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Ballads and Poems 1798
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The 1798 rebellion has inspired many of our most popular ballads and songs.
Many of the best known ballads about the events of 1798 were not written until the
second half of the 19th century.
Among the most famous of these are "At Boolavogue" and "Kelly from Killanne"
composed by P.J. McCall.
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"At Boolavogue"
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At Boolavogue as the sun was setting
O’er the bright May meadows of
Shelmalier,
A rebel hand set the heather blazing
And brought the neighbours from far
and near.
We took Camolin and Enniscorthy,
And Wexford storming drove out our foes;
‘Twas at Sliabh Coillte our pikes were
reeking with crimson stream of the beaten
Yeos.
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Then Father Murphy, from old Kilcormack,
Spurred up the rocks with a warning cry,
"Arm, Arm!" he cried, "for I’ve come to lead you,
For Ireland’s freedom we’ll fight or die."
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At Tubberneering and Ballyellis
Full many a Hessian lay in his gore,
Ah, Father Murphy, had aid come over
The green flag floated from shore to shore!
He led us on ’gainst the coming soldiers,
And the cowardly Yeomen we put to flight;
’Twas at the Harrow the boys of Wexford
Showed Bookey’s regiment how men could fight.
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At Vinegar Hill, o’er the pleasant Slaney,
Our heroes vainly stood back to back,
And the Yeos at Tullow took Father Murphy
And burned his body upon the rack.
Look out for hirelings, King George of England,
Search every kingdom where breathes a slave.
For Father Murphy from the County Wexford
Sweeps o’er the land like a mighty wave
God grant you glory, brave Father Murphy,
And open heaven to all your men;
The cause that called you may call to-morrow
In another fight for the Green again.
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Bás an Chroipí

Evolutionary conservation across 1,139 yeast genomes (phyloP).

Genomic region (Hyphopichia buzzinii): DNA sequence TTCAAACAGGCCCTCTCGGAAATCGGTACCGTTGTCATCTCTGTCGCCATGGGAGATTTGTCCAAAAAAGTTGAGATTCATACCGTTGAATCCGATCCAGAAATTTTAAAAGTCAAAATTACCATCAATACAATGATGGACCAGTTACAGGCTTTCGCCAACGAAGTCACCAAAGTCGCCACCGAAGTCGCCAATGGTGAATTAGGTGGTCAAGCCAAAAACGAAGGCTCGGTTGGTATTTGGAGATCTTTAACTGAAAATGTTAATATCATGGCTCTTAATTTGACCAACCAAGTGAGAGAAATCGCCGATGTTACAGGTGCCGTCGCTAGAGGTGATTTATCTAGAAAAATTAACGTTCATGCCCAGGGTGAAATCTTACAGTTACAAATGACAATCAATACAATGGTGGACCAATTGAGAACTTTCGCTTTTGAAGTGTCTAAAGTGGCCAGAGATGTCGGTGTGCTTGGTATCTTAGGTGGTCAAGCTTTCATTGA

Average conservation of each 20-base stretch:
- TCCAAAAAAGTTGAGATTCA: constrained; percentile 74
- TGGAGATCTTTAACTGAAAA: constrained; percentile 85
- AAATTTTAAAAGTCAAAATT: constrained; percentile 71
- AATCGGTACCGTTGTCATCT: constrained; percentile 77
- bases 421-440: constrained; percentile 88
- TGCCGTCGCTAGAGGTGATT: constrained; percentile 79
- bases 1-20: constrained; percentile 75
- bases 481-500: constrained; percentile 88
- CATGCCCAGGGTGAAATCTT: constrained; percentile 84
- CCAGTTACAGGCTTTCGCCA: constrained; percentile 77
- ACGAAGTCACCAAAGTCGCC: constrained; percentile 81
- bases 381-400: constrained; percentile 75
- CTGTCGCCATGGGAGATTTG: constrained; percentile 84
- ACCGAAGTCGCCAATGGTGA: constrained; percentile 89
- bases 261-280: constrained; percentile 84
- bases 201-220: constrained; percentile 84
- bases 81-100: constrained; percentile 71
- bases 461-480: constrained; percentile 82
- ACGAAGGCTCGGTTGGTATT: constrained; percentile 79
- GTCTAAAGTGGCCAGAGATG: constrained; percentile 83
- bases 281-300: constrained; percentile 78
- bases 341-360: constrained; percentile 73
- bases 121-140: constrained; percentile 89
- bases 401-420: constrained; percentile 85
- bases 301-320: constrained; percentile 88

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Sinte ar thaobh an tsleibhe,
Chonaic me Croipi bocht.
Bhi an drucht go trom ar a eadan,
Bhi pilear trina ucht.

Bhi se I bhfad ona chairde,
I bhfad ona theach ‘s a mhnaoi,
Agus e ina aonar fagtha
Ar an bhfear fuar, fliuch, ’na lui.

‘Sa bhothainin sleibhe
Bhi bean ag gol ‘s ag caoi,
Ag caoineadh ar son a ceile
Nach dtiocfadh ar ais a choiach.

"A mhathair, na bi ag caoineadh,
Na bi ag briseadh do chroi,
Ni fada go bhfillfidh Daidi.
Suigh sios agus lig do scith.
"Ni fheadaim, a mhic ni fheadaim.
Ta cnapan mor I m’ucht.
B’fheidir gur paiste gan athair
Tu fein, a mhic, anocht".

"A mhathair, ta Dia cinealta.
Ni ligfidh se dochar do.
Na habair, na habhair, a mhathair
Na habair nach bhfuil se beo".

Ach d’fhan se san ait ‘nar thit se
agus pilear trina ucht.
Nach silfidh Eire aon deoirin
Ar son an saighdiur’ bhoicht?
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Requiem for the Croppies

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The pockets of our greatcoats full of barley -
No kitchens on the run, no striking camp -
We moved quick and sudden in our own country
The priest lay behind ditches with the tramp.
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A people, hardly marching - on the hike -
We found new tactics happening each day:
We’d cut through reins and rider with the pike
And stampede cattle into infantry,
Then retreat through hedges where cavalry must be thrown.
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Until, on Vinegar Hill, the fatal conclave.
Terraced thousands died, shaking scythes at cannon.
The hillside blushed, soaked in our broken wave.
They buried us without shroud or coffin
And in August the barley grew up out of the grave.
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Seamus Heaney, New Selected Poems 1966 - 1987.
U.K.: Faber & Faber, 1990

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